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There are many subjective factors to consider when choosing between scripted testing and exploratory testing approaches and there is simply no universal right option. An easy way to understand this concept is to compare exploratory testing with improv in art. In certain scenarios, the artist’s talent could complement the improv method and enhance the art. But if used incorrectly in the wrong scenarios, it could degrade the art as well. So if software testing is the art, then the tester’s (artist’s) abilities and the scenario in which the exploratory testing approach is used also play a vital role. So in this blog, we will be pitting Scripted Testing vs Exploratory Testing to understand them better and use them in a way that suits your needs.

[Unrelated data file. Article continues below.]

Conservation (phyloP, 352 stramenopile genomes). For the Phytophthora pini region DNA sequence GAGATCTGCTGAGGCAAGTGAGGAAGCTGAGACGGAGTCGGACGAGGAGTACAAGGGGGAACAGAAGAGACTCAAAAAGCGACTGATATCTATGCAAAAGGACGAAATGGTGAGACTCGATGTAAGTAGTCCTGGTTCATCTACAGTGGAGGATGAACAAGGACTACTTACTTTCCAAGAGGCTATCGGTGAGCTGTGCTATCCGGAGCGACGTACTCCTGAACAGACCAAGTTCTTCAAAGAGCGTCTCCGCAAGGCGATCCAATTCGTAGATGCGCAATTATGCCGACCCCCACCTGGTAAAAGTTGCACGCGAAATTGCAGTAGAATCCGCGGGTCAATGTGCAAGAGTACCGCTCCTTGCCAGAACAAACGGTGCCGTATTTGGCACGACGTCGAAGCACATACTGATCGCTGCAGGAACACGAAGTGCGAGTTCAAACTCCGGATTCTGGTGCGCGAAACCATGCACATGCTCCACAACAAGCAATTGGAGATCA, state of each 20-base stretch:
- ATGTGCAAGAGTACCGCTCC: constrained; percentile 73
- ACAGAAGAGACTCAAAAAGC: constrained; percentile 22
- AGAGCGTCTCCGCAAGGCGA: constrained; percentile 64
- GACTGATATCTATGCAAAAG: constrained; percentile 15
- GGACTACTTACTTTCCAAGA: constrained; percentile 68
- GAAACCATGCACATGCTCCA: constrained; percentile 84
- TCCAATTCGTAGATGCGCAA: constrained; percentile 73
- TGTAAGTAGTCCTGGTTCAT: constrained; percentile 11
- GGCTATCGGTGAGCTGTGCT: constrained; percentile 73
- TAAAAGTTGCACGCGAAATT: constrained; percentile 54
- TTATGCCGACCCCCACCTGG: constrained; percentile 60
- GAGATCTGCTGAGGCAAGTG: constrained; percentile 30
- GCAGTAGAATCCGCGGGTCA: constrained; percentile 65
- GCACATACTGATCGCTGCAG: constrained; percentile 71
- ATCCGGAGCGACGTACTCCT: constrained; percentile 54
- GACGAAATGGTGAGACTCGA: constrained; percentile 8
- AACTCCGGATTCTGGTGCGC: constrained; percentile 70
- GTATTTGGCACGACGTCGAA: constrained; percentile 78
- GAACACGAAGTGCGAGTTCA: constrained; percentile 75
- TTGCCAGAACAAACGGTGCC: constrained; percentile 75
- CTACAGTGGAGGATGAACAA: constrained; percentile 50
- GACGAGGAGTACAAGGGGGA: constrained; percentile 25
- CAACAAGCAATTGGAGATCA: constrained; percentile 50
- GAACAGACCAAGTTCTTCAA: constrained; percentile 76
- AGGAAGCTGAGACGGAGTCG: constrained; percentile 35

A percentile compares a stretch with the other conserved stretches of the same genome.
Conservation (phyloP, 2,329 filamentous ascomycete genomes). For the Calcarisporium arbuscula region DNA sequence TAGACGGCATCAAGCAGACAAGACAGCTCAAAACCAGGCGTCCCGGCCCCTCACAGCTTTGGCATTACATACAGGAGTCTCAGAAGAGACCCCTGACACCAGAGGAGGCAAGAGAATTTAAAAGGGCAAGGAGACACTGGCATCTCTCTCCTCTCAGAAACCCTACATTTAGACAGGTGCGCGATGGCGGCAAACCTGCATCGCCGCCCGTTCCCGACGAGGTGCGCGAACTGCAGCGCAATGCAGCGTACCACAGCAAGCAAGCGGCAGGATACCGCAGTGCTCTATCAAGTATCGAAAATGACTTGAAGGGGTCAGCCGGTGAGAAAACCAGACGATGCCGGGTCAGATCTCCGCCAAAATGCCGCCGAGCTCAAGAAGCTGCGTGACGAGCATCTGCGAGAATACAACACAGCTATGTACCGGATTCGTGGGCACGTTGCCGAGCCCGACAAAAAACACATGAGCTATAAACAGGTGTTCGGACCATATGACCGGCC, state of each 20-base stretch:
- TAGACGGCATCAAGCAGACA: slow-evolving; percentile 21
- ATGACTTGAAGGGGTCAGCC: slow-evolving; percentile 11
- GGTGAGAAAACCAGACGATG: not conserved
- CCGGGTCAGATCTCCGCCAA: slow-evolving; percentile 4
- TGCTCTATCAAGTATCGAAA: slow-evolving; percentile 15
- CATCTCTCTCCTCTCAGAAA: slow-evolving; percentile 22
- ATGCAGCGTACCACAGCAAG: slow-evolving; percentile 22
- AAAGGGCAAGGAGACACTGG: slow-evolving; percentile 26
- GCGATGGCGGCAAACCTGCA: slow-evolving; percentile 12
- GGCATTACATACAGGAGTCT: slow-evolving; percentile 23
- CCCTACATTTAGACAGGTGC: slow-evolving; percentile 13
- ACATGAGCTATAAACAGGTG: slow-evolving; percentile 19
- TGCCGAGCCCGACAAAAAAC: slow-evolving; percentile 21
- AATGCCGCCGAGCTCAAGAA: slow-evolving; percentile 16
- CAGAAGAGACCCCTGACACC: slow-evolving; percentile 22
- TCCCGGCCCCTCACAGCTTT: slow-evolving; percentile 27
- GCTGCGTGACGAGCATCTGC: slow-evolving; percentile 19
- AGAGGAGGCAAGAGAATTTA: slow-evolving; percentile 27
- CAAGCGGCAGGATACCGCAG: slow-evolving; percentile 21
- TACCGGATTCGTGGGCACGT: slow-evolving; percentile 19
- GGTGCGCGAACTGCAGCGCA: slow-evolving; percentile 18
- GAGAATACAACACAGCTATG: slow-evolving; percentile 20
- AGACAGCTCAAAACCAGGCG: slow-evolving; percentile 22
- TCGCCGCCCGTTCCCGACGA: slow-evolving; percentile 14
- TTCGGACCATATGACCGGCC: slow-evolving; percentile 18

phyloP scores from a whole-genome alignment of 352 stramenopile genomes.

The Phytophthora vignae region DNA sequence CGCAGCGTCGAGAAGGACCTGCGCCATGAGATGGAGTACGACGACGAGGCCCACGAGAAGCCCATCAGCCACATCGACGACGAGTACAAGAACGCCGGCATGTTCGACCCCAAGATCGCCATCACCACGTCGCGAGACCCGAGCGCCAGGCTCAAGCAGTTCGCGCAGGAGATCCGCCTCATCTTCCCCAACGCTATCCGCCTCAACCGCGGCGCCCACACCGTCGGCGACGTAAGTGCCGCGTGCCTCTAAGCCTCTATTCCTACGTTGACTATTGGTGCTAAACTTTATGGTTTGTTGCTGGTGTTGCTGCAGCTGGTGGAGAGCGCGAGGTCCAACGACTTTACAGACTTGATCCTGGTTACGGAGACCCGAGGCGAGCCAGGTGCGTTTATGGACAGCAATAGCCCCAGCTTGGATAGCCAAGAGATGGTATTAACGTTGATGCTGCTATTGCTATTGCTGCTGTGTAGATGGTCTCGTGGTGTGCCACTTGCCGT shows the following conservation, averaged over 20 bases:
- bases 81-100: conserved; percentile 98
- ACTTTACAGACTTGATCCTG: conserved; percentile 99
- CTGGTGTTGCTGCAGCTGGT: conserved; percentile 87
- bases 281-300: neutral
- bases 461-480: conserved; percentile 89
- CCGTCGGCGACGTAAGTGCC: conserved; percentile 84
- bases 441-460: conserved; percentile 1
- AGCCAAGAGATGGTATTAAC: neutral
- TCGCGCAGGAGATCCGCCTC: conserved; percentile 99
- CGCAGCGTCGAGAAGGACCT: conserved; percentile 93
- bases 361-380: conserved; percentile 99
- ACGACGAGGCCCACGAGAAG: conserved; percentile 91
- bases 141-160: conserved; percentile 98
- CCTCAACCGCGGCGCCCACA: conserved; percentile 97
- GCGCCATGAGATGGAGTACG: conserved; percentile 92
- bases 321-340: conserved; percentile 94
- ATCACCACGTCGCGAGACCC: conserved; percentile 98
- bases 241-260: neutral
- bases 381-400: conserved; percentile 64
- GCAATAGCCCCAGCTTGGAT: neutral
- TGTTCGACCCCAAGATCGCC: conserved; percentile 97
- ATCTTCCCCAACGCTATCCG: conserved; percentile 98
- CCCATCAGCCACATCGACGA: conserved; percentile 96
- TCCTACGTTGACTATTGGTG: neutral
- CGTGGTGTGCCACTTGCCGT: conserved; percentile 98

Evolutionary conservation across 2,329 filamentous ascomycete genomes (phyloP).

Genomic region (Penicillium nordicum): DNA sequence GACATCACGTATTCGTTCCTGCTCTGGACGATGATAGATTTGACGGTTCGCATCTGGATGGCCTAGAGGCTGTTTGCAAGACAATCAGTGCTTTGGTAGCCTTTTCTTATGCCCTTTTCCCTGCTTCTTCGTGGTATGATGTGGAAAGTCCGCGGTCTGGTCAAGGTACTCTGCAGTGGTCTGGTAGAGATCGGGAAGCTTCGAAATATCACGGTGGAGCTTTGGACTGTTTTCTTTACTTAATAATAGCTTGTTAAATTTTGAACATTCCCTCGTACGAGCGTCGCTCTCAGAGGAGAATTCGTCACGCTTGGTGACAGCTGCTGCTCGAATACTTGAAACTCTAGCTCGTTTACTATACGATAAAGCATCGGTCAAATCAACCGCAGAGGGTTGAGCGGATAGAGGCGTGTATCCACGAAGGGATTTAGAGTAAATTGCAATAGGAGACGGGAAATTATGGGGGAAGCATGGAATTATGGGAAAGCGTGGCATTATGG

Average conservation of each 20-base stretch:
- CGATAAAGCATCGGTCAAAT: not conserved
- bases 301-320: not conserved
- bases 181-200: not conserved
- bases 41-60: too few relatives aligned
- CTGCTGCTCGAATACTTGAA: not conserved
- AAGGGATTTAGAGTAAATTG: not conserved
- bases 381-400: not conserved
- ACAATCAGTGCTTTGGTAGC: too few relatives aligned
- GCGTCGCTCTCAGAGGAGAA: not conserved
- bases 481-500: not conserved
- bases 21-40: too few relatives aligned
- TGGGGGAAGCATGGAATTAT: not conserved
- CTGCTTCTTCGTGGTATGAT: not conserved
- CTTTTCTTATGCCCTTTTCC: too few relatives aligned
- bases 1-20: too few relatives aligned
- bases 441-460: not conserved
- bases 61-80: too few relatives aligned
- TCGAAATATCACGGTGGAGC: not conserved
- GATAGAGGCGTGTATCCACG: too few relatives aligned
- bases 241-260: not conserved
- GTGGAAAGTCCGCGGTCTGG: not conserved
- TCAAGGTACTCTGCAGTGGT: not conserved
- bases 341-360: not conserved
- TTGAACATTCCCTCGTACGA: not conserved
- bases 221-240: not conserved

As a first step, we will clear any misconceptions if there are any as few might confuse exploratory testing with ad hoc testing. We all know that scripted testing is more like clockwork where we define the test cases with every single detail that is needed for a tester to test the software without any deviations from the expectation that has been set. Yes, thinking ahead is a great way to increase efficiency, but it is not always the best method to be thorough as it is almost impossible to think of all the possible scenarios beforehand. But on the other hand, we have ad hoc testing that lacks any form of structure or goal. So exploratory testing takes the best of both concepts as it does provide the flexibility that ad hoc has to offer despite remaining structured and goal-oriented.